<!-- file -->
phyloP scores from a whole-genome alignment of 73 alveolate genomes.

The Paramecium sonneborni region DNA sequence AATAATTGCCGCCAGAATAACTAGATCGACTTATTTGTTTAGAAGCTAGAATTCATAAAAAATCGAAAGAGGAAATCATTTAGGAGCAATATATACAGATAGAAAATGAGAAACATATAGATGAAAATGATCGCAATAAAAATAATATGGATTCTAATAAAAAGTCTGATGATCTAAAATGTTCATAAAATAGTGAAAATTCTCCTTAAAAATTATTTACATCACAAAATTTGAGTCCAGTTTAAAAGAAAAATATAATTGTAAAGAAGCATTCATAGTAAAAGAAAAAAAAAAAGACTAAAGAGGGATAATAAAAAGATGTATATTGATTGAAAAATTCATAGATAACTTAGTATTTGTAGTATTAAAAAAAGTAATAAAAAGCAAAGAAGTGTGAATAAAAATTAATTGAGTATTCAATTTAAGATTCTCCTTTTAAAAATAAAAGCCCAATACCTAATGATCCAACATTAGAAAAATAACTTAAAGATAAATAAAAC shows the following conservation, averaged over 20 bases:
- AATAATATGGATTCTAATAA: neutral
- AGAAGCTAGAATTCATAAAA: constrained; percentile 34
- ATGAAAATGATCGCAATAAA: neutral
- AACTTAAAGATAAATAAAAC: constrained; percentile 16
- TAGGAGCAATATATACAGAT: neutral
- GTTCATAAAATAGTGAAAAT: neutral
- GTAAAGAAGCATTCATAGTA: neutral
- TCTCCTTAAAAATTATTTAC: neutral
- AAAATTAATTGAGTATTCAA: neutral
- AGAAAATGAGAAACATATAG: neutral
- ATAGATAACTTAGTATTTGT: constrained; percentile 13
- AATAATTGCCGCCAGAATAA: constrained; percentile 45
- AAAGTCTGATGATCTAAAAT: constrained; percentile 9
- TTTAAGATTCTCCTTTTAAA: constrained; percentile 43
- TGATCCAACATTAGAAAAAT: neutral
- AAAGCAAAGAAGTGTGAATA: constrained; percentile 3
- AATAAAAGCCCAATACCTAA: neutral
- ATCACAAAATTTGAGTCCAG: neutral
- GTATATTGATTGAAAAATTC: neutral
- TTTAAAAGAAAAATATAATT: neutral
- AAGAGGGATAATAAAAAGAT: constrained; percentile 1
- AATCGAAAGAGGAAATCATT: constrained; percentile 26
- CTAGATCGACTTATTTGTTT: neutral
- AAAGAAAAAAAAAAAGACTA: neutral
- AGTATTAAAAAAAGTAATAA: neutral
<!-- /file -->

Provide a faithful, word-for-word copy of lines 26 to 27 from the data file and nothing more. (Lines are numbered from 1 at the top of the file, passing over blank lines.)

- AAAGAAAAAAAAAAAGACTA: neutral
- AGTATTAAAAAAAGTAATAA: neutral